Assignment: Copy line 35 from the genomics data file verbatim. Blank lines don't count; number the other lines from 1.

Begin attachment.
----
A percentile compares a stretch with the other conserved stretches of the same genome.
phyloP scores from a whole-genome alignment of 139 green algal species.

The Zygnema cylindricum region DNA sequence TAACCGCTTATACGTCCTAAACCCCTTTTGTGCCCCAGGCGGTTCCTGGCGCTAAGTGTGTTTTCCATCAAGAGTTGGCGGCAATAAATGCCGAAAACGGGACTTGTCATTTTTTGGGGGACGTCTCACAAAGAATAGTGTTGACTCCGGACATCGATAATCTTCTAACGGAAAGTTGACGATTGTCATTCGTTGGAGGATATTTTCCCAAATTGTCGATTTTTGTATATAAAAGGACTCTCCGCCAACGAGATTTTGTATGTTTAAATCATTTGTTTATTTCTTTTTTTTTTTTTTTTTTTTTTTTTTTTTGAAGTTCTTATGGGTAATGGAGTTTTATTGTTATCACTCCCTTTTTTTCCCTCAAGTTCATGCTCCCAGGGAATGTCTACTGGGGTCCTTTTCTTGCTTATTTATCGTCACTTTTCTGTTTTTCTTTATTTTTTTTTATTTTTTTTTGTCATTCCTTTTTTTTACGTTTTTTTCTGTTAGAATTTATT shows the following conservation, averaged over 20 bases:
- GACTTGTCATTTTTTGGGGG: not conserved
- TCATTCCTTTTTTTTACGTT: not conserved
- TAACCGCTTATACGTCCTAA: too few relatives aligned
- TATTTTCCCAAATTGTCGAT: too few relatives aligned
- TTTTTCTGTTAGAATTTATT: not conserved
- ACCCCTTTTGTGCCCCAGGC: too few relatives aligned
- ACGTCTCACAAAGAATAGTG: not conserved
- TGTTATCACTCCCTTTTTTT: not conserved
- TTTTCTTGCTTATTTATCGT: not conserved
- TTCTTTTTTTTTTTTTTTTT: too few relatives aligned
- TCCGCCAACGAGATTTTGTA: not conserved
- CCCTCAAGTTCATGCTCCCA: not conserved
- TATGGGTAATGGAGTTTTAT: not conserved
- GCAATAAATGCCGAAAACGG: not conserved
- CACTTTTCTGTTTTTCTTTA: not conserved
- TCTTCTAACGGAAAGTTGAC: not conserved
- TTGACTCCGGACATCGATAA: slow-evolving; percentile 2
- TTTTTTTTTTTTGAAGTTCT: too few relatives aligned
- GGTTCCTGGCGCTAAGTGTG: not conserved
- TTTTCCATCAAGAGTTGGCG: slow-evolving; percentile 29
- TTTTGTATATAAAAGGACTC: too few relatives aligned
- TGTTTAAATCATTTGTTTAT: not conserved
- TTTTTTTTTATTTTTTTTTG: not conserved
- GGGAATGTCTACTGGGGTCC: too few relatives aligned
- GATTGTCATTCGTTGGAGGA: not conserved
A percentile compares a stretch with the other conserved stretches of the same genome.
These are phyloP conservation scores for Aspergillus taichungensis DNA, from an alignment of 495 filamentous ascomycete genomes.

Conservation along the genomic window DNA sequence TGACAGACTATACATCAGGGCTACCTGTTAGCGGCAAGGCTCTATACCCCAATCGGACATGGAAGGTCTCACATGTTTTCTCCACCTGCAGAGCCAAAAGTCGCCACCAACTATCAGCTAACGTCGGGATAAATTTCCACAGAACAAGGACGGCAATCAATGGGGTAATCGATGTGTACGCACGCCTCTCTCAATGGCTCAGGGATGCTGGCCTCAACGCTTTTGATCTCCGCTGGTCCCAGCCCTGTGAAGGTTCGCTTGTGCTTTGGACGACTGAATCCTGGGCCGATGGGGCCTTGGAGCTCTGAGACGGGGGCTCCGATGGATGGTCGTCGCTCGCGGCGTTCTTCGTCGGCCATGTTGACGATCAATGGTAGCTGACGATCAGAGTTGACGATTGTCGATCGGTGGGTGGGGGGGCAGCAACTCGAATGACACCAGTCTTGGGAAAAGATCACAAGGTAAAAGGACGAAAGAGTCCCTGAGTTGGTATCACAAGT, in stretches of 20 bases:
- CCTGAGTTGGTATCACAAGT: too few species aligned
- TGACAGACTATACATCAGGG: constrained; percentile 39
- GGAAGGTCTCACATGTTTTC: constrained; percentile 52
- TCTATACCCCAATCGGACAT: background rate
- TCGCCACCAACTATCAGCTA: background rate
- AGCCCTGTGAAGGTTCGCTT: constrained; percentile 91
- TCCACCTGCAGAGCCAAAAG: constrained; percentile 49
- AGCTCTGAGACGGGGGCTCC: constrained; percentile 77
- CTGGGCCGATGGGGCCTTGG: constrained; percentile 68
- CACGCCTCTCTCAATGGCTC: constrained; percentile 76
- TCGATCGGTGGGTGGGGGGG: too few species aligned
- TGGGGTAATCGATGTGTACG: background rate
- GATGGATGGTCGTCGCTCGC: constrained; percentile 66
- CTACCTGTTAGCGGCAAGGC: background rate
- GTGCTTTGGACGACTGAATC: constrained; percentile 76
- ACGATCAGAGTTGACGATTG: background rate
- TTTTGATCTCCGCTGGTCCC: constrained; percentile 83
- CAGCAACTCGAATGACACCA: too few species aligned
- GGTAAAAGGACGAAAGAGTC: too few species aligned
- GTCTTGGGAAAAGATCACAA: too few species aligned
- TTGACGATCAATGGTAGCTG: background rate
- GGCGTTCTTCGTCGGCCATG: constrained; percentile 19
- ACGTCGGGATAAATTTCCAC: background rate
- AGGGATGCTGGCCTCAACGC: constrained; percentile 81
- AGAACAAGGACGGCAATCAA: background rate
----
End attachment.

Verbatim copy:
- TCTATACCCCAATCGGACAT: background rate